We try to keep the company friendly, I would say a family atmosphere. We also try to select such people for the team who will 'fit' with us. And it pays off.
We currently have some twenty active projects open - usually a project, a customer. For some customers, we have individual subprojects in the form of to-do lists. For example, we work with one agency, which uses its orders to exploit our free capacity of encoders and programmers. There is always one to-do list equal to one site. We are currently making a website for them, for example, a website for a large Slovak sports association or a website for traders in Thai and English. Freelo then works as a communication tool, where on the one hand are our coders and programmers, on the other our client - agency and at the same time sees communication and can assign tasks directly to the web client - customer agencies.
We currently have four internal projects. One is something like a storehouse of checklists, we have a checklist for hiring a new employee, where there is a place to do what e-mail access, attendance and the like, but also a popular checklist for installing a server and website, which often multiplies, or maybe a checklist Google Analytics audit.
Another is the buffer of ideas and requirements for the developers of our e-shop. Here we capture ideas for functions and requirements. We then divide them into those that we solve ourselves, which we assign to an external supplier, or which still need a little finishing or they just "rot" there. Another solves something similar, only for our other projects and companies. The rest are client projects.
I'd say about eighty percent are long-term. Most clients stay with us. Sometimes there is a shorter or basically single-purpose one. But there is a minimum of them
I have found people in various activities who will do them better than me . Thanks to that, I can do what I'm good at and what I especially enjoy.
According to account balance 😊. But seriously, I have a colleague for this who reports financial results to me on a weekly basis. Then we follow the report for months. I then monitor the ongoing number of closed orders daily. But more so for information without deeper analytics, that's the monthly and weekly views.
Here I would divide it into e-shop and agency. The e-shop has its own call center, where a multilingual colleague sits, so she is able to serve three markets at once. This is also the solution of e-mails, chat and FB messenger. We currently have over 20,000 users on FB, but fortunately this channel is not so much used. Honestly, this is not the most comfortable channel. Most questions are sent by e-mail, around 2,500 e-mails per month. About a third are answered, the rest is either resolved directly or it is an e-mail that does not need to be answered. On average, e-mail processing takes less than a minute. For calls it is paradoxically longer, they last on average a minute and a half. But fortunately there are no more than a thousand of them a month.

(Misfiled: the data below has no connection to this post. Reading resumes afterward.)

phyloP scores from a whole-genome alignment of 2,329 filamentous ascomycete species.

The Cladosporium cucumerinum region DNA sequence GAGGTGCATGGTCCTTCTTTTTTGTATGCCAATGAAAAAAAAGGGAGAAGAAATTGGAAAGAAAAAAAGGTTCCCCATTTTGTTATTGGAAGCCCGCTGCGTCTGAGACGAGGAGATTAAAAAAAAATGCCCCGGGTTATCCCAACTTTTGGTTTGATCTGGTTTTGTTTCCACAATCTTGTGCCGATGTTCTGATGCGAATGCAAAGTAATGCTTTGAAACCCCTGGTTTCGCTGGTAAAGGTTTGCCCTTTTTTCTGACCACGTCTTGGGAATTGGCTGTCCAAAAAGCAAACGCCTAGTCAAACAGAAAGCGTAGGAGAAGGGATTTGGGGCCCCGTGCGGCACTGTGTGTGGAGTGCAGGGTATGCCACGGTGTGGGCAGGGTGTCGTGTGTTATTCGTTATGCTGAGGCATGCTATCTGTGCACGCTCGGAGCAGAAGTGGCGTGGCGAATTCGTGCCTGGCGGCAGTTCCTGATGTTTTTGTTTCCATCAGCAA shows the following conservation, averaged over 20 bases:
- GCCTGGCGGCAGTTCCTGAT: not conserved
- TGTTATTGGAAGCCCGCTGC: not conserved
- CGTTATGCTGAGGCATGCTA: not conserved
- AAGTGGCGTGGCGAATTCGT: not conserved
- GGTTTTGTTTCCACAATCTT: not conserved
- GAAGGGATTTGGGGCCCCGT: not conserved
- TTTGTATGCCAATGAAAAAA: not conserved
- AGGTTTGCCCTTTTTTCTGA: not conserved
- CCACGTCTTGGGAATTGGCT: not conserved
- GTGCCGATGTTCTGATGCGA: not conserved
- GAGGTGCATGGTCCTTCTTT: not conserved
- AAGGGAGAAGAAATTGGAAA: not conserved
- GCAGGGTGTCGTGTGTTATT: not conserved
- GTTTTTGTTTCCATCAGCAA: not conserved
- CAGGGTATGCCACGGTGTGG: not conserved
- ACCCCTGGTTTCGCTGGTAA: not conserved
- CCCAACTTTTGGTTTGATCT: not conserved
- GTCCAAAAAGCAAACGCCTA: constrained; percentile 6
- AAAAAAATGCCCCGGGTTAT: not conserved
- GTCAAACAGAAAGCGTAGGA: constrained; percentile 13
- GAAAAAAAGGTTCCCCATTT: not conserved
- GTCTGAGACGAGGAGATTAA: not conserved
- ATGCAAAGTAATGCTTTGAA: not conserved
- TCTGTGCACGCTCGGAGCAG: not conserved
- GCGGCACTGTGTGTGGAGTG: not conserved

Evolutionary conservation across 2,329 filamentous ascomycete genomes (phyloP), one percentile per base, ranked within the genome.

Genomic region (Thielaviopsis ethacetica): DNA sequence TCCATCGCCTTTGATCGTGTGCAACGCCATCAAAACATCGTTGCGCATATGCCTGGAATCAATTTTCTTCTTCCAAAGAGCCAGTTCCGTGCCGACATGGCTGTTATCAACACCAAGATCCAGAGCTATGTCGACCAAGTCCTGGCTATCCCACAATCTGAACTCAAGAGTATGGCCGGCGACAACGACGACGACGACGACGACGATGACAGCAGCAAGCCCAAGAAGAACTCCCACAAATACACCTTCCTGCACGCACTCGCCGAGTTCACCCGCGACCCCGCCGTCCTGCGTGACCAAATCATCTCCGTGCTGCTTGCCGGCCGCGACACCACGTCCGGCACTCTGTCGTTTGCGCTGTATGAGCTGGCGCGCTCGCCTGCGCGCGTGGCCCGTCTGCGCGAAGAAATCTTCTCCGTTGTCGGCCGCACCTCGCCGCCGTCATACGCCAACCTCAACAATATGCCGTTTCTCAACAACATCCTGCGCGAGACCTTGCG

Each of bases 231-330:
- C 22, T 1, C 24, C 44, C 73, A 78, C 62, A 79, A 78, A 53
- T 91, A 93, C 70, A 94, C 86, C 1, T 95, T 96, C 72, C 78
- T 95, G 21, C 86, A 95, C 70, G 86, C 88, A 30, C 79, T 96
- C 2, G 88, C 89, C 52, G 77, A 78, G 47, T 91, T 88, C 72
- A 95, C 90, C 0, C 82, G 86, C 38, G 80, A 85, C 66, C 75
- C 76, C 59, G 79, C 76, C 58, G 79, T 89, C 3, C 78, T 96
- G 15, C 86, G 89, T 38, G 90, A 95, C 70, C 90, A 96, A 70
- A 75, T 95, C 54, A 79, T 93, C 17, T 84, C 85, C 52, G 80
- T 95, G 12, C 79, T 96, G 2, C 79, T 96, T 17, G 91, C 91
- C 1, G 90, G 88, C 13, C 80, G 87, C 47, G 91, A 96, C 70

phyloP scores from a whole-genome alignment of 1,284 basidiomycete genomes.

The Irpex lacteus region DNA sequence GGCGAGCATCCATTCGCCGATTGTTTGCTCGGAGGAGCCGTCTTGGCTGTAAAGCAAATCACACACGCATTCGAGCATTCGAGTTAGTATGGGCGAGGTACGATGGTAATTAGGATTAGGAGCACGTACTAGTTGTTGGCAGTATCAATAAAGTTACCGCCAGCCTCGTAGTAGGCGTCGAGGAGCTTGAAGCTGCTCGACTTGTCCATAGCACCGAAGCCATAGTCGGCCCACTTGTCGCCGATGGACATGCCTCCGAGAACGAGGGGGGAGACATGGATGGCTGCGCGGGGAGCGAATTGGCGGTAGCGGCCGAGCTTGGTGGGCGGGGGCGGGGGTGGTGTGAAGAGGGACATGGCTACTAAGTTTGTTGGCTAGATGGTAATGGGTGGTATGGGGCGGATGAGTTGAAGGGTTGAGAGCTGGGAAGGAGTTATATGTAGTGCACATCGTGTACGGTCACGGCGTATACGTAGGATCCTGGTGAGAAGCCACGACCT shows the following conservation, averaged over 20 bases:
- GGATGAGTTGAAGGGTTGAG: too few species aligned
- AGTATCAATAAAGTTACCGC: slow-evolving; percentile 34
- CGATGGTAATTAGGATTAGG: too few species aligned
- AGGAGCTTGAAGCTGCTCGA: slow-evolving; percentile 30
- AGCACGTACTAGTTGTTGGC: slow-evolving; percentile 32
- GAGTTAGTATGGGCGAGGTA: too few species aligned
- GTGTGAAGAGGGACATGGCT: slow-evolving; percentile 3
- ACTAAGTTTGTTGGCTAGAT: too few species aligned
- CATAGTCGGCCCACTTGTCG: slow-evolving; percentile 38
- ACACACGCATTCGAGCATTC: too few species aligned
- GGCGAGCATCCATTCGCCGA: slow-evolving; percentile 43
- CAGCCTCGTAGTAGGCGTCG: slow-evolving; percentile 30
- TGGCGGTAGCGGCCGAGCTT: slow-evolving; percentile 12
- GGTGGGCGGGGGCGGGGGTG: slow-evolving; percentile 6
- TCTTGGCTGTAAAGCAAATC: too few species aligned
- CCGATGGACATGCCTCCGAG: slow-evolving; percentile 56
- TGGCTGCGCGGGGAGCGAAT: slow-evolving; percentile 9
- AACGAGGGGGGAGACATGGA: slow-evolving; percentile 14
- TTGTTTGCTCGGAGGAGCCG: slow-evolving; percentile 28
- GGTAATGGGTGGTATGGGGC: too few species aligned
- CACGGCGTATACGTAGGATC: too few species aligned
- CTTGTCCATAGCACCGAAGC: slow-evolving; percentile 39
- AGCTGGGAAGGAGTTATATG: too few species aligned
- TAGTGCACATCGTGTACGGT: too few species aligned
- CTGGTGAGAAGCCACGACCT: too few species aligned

In the agency, it is a small piece of food, we usually close up to ten requests a day. The record was 16 requests per day. We usually report to clients 3-5 hours a day.
We also considered a universal note like 'How to work with Freelo and what to do next' and in the end we found that people don't need it
Make sure to create checklists for repetitive activities. It is super. This saves time and reduces errors. You can then focus on the essentials, not on whether you've forgotten a little thing in the process.
Next to timetracking? In essence, the ticketing system and the task list replaced us. Toggle and Trello. I look forward to billing reports once a month. I use a lot of email and notification in the mobile app a lot. In the e-mail, I see the assignment of a task or a question, and if it is a thing that I can solve from a mobile phone and within two minutes, I will solve it immediately from the mobile application or delegate it there immediately. If it's more complicated, I'll keep it on a big computer and keep the task in the notifications.
I would like the integration for Flexibee. So I can issue invoices literally with one click. I think a nice feature would be something like Trello has, where you can enter tasks by sending them to a special e-mail address board. Clients might welcome an estimate of the time to complete the tasks, but I admit that in practice I am a little afraid that the process itself will not become more complicated than the implementation… Well, the states would be fine, even a little automated. For example, the task is waiting for expression and form. But I wouldn't exaggerate here. We have experience, for example, from the e-shop, that in practice only about four order states are enough. Systems that allow many more or even their own settings, that then often become confusing.
But to make it look like I'm just complaining. In fact, Freelo suits me and I would probably leave it to its developers. Not always what the customer wants is the best. Do you know what Ford once said? If I asked people what they wanted, they would want a faster horse… And Ford? He made a cheaper car.
Tasks, work and well-being. 😊